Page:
The southeast Asian nation of Singapore is made up of a 30-mile-long island (known as Pulau Ujong, or mainland Singapore), encircled by 62 smaller islands. Indonesia to the south and Malaysia to the north are the nation's neighbours. More than half of Pulau Ujong is only 50 feet (15 meters) above sea level, while much of Singapore is flat. The highest natural peak in Singapore, Bukit Timah Hill, is located in the island's centre. It has a height of 545 feet (166 meters), or roughly the equivalent of 44 stories.

People and Culture

Singapore was a hub for trade during the 19th and 20th centuries, drawing visitors from China among other nations. Today, most people are Malay and Indian, making up the remaining 75% of the population. Buddhism is the most popular religion in Singapore, followed by Christianity, Islam, Taoism, and Hinduism.

Singapore is one of the world's most populated islands, with a population that has more than doubled since 1980. But the nation consistently ranks highly for life satisfaction thanks to minimal crime, inexpensive public transit, and a technologically savvy capital city noted for towering buildings. The average lifespan of those who live there are 82 years.

The importance of food in Singaporean culture. Asking, "Have you eaten?" is a frequent greeting. Roti prata, a crispy flatbread with fish curry, and bak kut teh, pork ribs in a spicy broth, are two popular dishes.


Every day of the year, rain falls somewhere on a sweltering, tropical island. Ninety-five per cent of Singapore's once-vast rainforests have been cleared to make way for larger cities. Humans created the majority of Singapore's beaches; buildings covered the natural ones through a process known as land reclamation. Beaches on Sentosa Island, a well-liked vacation spot, are included.
Most of the wildlife on Singapore's mainland now resides in parks like the Sungei Buloh Wetland Reserve and Bukit Timah Nature Reserve. Visitors can observe creatures, including reticulated pythons, emerald doves, and crab-eating macaques. The smaller islands are home to various marine species, including seahorses, huge clams, Caribbean reef octopuses, and black-tip reef sharks.


A parliamentary republic, Singapore is. The Parliament is the government's legislative body and is presided over by a president who, along with Parliament members, is chosen by the general people. The executive branch is led by a prime minister who the president chooses. The president primarily represents Singapore at events worldwide, and the prime minister controls the government. The nation chose its first female president in 2017.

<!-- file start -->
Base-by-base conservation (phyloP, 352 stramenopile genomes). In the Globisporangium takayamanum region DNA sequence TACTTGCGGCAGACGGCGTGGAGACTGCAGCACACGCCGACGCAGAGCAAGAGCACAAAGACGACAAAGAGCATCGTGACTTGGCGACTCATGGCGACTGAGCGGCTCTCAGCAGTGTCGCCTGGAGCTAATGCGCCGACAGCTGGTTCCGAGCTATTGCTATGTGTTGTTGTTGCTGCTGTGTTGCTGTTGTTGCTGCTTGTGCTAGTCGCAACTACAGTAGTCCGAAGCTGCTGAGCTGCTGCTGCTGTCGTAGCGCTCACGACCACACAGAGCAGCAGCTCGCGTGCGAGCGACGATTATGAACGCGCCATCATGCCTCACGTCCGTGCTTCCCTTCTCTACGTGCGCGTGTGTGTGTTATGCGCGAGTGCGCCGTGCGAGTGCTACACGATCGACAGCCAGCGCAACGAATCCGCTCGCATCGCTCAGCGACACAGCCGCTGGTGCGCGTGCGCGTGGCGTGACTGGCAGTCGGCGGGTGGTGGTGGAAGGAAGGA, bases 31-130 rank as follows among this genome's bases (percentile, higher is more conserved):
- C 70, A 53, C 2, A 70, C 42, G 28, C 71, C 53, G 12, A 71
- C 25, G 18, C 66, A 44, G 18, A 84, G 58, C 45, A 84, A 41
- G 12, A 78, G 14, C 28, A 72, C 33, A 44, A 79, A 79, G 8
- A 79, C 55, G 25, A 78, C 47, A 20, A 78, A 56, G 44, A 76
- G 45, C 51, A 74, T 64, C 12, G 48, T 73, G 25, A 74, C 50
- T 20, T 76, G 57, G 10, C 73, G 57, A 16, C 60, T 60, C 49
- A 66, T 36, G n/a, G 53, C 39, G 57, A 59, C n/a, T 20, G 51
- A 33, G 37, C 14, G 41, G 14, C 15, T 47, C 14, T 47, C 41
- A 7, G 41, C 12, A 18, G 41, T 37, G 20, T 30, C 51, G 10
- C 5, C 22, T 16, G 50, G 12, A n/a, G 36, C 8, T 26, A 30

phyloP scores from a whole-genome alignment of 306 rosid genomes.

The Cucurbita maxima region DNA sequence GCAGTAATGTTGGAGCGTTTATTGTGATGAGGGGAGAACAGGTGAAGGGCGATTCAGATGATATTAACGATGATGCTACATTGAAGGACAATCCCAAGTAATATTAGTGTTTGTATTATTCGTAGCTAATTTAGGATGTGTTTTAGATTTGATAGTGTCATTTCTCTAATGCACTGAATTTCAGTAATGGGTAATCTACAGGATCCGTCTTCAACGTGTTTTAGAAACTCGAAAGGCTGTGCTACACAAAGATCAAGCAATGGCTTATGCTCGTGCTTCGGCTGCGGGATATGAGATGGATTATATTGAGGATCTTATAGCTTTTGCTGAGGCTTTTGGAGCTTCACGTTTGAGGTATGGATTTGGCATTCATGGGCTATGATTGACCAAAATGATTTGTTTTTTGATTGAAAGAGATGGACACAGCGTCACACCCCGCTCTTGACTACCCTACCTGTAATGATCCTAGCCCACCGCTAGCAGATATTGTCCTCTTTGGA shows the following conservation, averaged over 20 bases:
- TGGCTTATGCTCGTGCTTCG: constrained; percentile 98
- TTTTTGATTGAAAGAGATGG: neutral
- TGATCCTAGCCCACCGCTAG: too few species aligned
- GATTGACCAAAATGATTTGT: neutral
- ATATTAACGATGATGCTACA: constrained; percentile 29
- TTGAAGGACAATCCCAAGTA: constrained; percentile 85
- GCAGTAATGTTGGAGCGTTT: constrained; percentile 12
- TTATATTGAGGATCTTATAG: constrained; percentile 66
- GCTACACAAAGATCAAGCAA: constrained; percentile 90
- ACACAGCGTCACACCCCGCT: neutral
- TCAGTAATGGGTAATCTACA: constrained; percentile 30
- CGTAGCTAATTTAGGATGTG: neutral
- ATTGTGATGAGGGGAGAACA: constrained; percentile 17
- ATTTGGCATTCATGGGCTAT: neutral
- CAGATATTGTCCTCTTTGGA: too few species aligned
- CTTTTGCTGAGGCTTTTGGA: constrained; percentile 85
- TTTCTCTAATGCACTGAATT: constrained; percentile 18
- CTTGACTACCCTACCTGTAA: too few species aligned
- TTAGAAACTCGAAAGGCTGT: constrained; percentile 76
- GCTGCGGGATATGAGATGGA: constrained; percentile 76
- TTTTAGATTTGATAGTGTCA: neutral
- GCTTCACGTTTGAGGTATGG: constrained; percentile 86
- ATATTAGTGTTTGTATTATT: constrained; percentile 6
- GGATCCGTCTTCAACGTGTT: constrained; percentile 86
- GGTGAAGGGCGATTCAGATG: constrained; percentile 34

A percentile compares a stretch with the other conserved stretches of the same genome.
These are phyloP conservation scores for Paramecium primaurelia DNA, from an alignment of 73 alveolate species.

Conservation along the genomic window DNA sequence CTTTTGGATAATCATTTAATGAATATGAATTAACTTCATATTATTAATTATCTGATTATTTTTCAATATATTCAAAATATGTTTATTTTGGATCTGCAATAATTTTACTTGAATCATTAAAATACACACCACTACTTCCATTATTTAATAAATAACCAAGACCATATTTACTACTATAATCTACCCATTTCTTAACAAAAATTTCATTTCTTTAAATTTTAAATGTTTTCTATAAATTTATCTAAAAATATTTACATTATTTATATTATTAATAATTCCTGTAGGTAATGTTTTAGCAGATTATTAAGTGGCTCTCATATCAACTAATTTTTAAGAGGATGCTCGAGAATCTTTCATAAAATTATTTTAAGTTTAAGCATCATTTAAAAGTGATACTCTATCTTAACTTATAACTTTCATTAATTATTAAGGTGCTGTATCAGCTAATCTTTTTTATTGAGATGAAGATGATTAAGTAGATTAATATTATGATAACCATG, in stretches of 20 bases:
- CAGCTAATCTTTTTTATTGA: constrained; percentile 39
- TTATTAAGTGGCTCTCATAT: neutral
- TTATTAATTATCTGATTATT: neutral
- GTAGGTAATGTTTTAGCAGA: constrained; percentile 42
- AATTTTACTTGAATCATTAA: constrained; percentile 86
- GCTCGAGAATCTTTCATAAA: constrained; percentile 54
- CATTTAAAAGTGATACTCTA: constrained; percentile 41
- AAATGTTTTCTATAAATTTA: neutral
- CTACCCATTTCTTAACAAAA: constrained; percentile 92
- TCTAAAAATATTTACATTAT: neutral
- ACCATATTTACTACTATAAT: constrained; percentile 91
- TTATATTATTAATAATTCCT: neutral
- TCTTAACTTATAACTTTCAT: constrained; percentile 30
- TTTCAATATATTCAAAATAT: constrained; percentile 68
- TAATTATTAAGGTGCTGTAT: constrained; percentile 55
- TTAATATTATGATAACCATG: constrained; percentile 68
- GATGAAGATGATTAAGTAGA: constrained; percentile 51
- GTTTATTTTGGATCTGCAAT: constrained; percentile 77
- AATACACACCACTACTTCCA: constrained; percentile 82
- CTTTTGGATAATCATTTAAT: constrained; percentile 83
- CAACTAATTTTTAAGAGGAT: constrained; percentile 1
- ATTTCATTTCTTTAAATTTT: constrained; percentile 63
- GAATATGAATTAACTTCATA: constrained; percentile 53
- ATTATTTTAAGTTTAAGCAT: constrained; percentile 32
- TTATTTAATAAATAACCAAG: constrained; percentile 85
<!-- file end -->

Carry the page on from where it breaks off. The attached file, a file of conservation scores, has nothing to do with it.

One of Southeast Asia's most robust economies is Singapore. Top industries include finance, automotive and computer manufacturing, and manufacturing. The nation has one of the most significant percentages of millionaires and one of the lowest unemployment rates.


The Javense term tasek, which means "sea," was used as the island's original name, Tumasik (or Temasek). (The Indonesian island of Java is where Javanese is spoken.) Sailors passed through Tumasik on their way from India to China for ages. Fishermen and pirates were the main groups who inhabited the island.
Tumasik was given the new name "Singapura" (literally, "The Lion City") in the 14th century after a visiting prince imagined he saw an Asiatic lion on the island. (The animal previously roamed Asia but is now restricted to India.) In 1819, Singapore became a trading colony for the British, and in 1826, it came under total British control.

Singapore was seized by the Japanese during World War II in 1942, but after the Japanese were victorious, they returned control to the British. Singapore attained self-government in 1959, but British military dominance persisted. As the Republic of Singapore, the nation achieved complete independence in 1965.

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